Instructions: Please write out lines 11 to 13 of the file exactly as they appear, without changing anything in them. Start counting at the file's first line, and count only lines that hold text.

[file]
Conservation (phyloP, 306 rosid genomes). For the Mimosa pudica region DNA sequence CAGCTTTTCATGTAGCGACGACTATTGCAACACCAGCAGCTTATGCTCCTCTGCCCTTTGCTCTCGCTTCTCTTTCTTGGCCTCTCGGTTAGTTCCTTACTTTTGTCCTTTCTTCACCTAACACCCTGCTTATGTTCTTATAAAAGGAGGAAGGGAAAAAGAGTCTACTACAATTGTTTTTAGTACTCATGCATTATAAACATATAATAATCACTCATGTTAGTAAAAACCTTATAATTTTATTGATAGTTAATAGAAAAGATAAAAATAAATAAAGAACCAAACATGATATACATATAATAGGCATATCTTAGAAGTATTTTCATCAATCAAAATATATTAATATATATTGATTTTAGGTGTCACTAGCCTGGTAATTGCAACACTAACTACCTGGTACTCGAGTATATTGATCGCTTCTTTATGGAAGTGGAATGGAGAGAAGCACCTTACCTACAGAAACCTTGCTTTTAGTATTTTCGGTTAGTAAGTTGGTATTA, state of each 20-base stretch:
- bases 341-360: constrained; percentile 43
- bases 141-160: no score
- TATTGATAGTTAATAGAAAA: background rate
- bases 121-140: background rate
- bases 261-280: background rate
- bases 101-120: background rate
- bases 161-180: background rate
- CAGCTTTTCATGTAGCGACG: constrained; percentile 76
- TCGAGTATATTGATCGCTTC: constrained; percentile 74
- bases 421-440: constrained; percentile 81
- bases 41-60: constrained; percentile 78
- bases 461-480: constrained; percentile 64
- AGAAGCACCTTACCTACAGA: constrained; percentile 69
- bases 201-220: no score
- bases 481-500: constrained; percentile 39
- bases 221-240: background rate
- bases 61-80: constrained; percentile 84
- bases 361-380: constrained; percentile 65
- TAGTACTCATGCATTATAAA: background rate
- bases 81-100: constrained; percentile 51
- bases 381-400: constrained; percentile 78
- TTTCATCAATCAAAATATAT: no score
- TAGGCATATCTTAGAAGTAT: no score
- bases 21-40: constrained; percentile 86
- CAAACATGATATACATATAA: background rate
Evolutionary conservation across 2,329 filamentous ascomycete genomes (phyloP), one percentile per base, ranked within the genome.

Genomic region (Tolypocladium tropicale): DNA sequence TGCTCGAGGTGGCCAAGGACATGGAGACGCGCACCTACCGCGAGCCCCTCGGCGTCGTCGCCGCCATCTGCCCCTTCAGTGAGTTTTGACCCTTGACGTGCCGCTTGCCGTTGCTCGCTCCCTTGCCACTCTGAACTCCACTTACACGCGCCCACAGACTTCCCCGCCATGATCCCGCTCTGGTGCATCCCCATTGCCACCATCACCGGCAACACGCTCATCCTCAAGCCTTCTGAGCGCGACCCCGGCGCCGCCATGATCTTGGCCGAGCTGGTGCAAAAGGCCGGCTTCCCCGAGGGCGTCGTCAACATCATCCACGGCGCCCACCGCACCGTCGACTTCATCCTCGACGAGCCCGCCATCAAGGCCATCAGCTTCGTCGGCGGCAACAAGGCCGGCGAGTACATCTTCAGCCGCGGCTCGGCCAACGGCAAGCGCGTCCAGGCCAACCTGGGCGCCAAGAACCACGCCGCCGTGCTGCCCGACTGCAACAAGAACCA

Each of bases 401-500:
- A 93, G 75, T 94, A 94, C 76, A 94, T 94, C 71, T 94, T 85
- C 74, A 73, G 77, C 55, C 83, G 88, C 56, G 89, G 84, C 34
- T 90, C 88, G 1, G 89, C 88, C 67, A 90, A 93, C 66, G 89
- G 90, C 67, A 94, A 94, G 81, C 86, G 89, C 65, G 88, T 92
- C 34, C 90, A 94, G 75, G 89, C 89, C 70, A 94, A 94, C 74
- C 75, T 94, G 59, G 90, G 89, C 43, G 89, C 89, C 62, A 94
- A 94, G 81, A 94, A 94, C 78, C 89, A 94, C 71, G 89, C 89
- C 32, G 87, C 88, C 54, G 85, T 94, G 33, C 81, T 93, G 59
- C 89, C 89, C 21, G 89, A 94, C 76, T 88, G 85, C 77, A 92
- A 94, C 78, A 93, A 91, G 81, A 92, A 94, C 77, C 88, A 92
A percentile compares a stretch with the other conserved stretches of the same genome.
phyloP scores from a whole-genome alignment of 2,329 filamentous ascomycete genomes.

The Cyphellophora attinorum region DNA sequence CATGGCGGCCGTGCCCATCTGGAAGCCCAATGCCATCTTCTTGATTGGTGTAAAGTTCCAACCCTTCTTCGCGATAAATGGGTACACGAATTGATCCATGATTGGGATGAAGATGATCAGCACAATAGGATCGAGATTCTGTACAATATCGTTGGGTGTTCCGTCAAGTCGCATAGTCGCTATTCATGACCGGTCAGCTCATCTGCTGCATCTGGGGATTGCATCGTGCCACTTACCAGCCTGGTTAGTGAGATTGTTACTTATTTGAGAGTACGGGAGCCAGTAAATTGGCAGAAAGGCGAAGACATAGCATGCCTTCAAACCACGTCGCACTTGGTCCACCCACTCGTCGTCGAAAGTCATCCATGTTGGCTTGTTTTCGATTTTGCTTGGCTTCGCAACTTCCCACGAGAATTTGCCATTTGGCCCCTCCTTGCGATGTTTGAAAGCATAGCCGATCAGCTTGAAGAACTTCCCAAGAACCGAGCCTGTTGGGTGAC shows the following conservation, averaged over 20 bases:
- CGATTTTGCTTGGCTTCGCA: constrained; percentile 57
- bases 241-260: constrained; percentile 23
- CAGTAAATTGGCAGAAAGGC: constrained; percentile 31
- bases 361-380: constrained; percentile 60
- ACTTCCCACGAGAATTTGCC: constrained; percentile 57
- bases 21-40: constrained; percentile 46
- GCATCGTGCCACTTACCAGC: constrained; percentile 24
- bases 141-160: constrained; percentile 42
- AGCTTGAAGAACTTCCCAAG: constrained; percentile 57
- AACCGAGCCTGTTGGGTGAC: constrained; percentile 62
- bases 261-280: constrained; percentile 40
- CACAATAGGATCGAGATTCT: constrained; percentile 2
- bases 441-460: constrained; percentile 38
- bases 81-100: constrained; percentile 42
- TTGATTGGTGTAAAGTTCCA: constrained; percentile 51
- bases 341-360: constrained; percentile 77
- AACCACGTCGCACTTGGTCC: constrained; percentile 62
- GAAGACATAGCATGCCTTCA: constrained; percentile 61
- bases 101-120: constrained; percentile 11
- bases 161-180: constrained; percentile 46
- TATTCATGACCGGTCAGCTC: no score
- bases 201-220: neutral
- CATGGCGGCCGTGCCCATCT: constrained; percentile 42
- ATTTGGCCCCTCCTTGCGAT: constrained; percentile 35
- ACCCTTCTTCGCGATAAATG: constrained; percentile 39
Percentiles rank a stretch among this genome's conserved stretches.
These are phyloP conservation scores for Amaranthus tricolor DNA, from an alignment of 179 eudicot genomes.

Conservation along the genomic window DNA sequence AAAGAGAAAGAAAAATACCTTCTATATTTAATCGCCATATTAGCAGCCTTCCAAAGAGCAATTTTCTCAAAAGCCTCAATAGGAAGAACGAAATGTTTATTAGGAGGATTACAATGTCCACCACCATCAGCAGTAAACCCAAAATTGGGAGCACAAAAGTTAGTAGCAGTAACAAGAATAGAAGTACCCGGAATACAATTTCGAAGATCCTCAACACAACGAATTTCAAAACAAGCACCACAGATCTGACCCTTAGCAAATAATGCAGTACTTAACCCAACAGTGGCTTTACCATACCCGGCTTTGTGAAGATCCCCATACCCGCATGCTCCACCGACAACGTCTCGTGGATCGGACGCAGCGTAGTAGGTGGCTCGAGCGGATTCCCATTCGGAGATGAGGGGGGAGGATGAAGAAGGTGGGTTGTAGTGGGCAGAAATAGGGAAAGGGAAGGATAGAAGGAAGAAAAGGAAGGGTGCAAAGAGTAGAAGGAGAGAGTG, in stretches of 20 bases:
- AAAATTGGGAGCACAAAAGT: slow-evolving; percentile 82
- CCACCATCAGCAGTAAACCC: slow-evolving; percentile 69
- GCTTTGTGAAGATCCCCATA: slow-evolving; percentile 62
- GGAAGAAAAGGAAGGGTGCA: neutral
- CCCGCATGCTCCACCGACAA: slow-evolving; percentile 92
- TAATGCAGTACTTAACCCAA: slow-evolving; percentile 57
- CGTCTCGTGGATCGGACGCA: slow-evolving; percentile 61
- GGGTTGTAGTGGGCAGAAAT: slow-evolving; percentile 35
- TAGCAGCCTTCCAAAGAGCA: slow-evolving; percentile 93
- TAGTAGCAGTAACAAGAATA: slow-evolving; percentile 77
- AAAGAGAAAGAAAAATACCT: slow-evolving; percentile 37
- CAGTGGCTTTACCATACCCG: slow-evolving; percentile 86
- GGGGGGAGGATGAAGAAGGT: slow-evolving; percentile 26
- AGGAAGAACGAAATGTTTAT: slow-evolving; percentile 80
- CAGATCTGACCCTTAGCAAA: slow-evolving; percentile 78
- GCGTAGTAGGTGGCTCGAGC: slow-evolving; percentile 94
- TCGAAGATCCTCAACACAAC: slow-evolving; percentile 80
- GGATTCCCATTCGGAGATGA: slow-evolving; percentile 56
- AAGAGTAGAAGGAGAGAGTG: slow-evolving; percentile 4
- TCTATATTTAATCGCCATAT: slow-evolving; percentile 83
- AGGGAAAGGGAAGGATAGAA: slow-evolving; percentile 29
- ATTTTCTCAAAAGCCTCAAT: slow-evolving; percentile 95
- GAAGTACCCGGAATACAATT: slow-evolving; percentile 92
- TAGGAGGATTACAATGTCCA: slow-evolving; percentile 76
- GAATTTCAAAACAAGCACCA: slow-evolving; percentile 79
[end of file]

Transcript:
- bases 421-440: constrained; percentile 81
- bases 41-60: constrained; percentile 78
- bases 461-480: constrained; percentile 64